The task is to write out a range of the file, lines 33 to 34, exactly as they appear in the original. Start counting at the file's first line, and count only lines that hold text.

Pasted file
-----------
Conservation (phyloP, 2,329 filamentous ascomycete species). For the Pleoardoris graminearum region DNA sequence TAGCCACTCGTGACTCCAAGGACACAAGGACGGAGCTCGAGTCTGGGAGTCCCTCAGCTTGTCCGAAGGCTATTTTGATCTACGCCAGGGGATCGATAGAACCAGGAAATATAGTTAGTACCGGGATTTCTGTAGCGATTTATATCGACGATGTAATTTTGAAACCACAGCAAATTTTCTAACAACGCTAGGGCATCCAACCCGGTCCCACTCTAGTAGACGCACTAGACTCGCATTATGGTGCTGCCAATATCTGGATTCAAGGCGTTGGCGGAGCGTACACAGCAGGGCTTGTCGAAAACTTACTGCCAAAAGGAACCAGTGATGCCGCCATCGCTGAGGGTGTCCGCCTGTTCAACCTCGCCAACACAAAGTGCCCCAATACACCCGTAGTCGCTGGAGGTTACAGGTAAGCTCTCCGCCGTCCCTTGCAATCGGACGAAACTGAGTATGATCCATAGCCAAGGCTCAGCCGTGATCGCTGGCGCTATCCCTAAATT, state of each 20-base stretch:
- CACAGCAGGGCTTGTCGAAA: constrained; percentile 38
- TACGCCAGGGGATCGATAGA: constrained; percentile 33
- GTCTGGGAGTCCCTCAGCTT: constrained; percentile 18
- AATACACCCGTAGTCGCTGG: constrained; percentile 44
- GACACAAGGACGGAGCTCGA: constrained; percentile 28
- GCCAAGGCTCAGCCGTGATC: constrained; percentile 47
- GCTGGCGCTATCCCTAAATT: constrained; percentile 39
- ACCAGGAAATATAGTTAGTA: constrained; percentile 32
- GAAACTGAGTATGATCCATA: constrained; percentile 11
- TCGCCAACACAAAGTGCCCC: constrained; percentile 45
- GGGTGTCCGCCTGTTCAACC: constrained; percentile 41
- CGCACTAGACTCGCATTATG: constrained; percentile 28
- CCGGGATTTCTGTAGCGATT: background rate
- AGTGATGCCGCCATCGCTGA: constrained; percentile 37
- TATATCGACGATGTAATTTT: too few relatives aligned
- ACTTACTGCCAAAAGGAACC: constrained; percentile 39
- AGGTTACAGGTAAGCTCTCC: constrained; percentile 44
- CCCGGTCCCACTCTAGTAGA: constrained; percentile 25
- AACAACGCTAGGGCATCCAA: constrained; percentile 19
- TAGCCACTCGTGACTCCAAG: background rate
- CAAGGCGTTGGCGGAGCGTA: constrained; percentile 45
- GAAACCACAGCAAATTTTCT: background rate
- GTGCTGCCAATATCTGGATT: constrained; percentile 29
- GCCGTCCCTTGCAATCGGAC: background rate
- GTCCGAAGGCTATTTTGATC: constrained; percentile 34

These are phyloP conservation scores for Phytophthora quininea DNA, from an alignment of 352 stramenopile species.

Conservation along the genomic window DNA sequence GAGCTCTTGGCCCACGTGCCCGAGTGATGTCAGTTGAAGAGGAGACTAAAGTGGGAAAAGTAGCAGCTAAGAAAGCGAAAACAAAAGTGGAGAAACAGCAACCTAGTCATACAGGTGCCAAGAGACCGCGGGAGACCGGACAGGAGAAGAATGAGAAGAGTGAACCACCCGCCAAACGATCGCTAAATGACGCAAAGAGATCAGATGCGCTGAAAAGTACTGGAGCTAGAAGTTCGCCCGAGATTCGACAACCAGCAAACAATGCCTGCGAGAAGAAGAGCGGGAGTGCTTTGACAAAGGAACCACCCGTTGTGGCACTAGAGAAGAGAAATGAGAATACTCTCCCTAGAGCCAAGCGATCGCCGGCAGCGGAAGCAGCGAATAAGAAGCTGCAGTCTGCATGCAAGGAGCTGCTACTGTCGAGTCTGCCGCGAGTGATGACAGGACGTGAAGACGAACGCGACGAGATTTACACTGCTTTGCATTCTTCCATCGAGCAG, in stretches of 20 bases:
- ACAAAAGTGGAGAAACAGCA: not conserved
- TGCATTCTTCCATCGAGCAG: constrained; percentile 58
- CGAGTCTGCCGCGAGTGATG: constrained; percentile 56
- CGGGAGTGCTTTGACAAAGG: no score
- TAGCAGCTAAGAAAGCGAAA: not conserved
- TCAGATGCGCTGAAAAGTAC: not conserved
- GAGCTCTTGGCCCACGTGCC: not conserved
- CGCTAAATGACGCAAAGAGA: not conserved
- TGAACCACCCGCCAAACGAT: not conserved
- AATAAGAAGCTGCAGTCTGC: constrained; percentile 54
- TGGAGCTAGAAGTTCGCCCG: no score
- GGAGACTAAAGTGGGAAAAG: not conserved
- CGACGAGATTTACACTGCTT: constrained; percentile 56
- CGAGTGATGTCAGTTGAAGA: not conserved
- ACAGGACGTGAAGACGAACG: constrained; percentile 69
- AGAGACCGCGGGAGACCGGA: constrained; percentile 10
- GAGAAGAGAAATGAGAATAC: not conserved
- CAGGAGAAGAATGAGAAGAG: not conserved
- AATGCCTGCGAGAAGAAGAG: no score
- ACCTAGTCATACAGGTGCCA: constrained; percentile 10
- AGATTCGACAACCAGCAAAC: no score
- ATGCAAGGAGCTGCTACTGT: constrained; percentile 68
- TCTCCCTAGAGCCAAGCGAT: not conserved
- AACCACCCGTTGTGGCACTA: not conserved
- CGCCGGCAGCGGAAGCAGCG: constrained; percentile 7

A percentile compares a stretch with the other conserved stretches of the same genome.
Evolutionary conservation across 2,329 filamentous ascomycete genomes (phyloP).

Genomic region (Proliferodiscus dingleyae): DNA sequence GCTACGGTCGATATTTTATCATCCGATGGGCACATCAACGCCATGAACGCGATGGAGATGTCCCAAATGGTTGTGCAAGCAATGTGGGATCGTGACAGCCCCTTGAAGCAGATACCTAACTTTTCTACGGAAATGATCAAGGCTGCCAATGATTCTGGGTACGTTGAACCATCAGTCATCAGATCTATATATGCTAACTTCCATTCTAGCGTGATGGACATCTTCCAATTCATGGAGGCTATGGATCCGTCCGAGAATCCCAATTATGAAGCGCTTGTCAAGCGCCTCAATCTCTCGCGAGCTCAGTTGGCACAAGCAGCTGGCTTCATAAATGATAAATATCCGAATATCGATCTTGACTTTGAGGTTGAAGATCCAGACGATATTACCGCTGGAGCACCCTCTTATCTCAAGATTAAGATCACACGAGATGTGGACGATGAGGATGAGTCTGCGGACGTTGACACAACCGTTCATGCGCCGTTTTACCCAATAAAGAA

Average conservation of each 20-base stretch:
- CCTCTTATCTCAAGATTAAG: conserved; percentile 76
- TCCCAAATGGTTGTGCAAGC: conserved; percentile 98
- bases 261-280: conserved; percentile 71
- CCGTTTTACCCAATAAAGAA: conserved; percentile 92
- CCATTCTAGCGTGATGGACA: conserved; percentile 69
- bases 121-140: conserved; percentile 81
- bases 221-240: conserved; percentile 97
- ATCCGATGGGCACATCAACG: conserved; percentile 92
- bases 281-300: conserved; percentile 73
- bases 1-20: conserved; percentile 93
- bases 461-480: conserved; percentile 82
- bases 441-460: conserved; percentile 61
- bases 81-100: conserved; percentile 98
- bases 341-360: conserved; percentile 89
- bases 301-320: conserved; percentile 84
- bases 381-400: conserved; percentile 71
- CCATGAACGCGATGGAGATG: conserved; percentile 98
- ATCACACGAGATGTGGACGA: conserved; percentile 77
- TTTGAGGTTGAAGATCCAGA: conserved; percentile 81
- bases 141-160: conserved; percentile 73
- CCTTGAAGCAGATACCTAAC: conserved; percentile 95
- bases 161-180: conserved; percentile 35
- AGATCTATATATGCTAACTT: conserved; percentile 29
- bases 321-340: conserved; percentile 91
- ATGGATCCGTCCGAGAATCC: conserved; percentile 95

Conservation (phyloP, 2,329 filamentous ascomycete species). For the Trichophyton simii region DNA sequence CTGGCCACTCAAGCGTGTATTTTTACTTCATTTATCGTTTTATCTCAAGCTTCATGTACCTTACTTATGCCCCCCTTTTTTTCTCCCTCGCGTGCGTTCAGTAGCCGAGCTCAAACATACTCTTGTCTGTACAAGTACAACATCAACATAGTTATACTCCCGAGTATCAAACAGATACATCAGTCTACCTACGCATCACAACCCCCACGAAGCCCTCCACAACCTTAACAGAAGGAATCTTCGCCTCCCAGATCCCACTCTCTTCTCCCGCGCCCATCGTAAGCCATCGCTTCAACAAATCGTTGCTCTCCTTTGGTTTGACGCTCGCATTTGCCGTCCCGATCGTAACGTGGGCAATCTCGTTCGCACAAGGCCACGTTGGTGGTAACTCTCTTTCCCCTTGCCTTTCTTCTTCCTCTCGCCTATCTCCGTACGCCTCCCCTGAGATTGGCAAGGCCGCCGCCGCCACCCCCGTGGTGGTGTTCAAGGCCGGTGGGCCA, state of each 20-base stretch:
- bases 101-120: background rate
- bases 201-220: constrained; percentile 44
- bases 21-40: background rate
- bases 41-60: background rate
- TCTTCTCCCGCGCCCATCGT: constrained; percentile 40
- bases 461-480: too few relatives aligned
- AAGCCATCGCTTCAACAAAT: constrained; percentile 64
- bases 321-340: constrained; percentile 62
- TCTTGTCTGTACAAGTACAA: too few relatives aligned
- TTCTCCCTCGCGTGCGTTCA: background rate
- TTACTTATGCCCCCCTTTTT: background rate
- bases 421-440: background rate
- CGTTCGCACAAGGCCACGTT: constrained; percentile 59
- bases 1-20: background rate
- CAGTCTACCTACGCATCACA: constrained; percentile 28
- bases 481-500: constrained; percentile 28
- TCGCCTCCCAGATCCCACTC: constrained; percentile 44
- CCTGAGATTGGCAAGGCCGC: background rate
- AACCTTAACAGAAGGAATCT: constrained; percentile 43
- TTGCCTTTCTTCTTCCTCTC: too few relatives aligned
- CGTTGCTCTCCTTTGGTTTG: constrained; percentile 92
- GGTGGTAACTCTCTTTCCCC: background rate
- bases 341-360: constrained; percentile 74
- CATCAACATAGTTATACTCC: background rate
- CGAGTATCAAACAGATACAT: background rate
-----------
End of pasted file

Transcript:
- TAGCAGCTAAGAAAGCGAAA: not conserved
- TCAGATGCGCTGAAAAGTAC: not conserved